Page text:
The circadian rhythm is the rhythm of life
I have posted in my page on Lifestyle and my post on new findings on sleep on the importance of a sleep cycle which somewhat mimics the rising and setting of the sun. The reason for this is the concept of the circadian rhythm which is found throughout life on earth. I believe we find our best health when we live as close to harmony with this rhythm as possible.
Our body “wakes up” in the morning with a hormonal surge, an increase in blood pressure, and energy to work through the day. The opposite occurs in the evening as our body begins to throttle down in preparation for the sleep and rejuvenation period. You can see the graphic above for a representation of this cycle.
What influences our circadian rhythm?
Optimizing our natural circadian rhythm requires stimuli from various sources. Among these is:
By far the biggest influence is light, and specifically blue light which is the type of light most prevalent in sunlight. We should strive to be exposed to large amounts of blue light during the daytime (as you would outdoors on a bright sunny day) and very little blue light after sundown.
This actually appears to be one of the factors in the increase of sleep disorders these days – how many of us spend our evenings looking at blue light emitting screens such as TV, computers, tablets, phones, etc. All of these interfere with the start of melatonin production, which is the hormone which prepares you for sleep and helps maintain it through the night.
As far as temperature is concerned, generally we receive circadian support from warmer temperatures during the day and cooler temperatures at night. One of the best ways to sleep better is to keep the bedroom significantly cooler than normal. Everyone will need to find their own comfort level here, as if it gets too cold it will tend to wake you often.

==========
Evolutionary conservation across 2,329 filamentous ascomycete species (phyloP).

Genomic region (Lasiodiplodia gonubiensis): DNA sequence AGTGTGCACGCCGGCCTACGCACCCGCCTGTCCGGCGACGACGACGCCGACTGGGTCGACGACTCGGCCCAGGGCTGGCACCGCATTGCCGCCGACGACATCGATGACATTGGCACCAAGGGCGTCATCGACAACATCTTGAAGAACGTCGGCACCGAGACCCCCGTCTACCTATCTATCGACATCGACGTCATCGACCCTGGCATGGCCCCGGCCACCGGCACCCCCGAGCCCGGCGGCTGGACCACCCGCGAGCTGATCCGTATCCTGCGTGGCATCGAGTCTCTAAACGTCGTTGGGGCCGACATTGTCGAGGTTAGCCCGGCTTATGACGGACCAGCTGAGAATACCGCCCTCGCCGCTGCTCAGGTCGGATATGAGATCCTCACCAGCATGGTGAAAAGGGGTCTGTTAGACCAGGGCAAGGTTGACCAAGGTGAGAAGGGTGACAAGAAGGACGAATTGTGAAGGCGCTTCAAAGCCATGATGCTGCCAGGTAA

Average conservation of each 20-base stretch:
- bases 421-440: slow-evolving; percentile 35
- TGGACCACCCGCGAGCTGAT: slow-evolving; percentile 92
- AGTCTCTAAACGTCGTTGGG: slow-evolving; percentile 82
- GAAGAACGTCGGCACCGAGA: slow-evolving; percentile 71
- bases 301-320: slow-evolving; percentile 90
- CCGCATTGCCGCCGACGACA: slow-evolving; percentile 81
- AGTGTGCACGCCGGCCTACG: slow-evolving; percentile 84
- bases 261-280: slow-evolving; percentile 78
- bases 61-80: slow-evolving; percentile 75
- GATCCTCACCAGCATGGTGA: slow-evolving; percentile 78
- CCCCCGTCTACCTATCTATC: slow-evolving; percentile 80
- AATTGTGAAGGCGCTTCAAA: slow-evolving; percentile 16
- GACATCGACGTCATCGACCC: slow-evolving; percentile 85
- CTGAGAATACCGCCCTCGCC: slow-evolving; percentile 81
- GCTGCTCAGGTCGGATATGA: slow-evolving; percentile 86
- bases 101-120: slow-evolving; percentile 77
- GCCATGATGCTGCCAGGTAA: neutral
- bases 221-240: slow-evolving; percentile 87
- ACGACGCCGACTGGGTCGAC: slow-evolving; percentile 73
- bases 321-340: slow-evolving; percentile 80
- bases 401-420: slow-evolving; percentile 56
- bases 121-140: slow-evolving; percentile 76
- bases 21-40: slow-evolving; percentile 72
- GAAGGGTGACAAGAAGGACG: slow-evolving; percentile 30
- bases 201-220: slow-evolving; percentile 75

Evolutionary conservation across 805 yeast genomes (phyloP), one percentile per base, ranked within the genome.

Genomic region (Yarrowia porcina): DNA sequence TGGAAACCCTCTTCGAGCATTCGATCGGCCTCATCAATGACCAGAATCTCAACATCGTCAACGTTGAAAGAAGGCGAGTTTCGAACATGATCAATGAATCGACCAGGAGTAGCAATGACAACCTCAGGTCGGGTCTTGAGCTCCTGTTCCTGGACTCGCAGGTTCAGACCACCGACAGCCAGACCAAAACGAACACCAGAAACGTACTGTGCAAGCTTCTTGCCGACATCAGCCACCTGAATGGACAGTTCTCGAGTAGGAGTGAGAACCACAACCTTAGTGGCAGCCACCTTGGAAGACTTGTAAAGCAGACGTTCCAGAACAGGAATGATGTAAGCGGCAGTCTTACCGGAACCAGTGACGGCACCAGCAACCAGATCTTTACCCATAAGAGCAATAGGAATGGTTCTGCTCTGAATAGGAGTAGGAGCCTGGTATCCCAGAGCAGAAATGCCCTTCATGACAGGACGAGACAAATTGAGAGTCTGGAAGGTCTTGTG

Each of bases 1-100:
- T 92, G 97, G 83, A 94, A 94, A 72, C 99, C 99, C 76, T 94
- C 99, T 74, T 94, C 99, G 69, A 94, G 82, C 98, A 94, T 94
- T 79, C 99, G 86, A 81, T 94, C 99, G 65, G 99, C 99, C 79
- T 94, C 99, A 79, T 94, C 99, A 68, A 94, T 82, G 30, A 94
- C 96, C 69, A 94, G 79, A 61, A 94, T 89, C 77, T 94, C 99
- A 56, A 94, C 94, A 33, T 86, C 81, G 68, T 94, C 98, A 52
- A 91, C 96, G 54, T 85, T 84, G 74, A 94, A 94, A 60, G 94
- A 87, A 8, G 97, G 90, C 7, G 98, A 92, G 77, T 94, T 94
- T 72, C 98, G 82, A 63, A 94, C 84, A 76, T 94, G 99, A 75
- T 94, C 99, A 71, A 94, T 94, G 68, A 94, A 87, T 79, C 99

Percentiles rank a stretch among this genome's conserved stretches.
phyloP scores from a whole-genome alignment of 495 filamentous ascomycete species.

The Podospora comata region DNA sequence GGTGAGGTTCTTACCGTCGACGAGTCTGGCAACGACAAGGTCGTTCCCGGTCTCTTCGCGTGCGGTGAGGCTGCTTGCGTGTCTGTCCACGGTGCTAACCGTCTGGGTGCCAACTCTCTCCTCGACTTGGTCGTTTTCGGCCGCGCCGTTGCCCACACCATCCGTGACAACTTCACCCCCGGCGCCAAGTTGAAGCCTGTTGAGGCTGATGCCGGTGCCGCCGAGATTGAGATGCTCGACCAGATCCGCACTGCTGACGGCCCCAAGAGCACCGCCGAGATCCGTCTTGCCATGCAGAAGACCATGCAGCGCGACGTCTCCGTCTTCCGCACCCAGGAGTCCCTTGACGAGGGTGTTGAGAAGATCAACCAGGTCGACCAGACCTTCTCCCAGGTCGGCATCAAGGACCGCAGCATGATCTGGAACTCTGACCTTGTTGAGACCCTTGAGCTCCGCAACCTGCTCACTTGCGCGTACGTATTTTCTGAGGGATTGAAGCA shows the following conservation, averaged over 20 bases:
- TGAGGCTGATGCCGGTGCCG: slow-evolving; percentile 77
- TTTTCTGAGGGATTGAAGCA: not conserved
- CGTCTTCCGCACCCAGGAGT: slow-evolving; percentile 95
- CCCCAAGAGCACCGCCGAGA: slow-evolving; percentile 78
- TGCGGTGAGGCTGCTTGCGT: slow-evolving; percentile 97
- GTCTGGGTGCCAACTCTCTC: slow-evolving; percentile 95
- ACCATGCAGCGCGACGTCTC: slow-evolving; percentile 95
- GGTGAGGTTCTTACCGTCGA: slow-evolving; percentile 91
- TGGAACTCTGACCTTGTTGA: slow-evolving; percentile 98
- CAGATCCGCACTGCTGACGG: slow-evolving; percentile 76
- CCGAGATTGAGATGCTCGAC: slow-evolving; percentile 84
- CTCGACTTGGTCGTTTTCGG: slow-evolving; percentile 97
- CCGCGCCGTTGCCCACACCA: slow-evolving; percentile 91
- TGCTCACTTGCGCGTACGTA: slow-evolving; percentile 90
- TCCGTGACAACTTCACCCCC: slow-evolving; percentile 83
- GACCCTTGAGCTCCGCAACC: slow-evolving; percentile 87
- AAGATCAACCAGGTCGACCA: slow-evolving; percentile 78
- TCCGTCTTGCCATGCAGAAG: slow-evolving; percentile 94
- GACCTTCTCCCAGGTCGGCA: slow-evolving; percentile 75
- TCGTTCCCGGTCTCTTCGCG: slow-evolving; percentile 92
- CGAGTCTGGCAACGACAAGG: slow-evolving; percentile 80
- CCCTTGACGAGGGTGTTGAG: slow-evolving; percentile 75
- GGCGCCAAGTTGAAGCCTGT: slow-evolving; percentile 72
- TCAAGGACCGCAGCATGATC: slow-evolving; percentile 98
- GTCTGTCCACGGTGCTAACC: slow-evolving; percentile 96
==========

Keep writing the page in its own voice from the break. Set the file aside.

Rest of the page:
Regarding meal timing, we are best served if we do not eat during a 12 hour window from sundown to dawn. This is a time for your body to restore itself, not to have your metabolism up regulated by digestion of food. There appear to be even deeper biological issues with mitochondrial damage from trying to produce energy while you are not using it, which is what we are naturally inclined to do in response to food.
Dr. Jaminet on circadian rhythms
Additonally I have linked to a post on their website, perfecthealthdiet.com, on the same subject, but in relation to curing sleep disorders.
He devotes an entire chapter to the subject as well in his book linked above – I have this book and do recommend it as an excellent resource. Here are the links:
If you are currently stealing from the edges of this natural body rhythm, consider changes which bring you closer to harmony with it. It truly is a matter of working with your body and having it support you rather than having it work against you.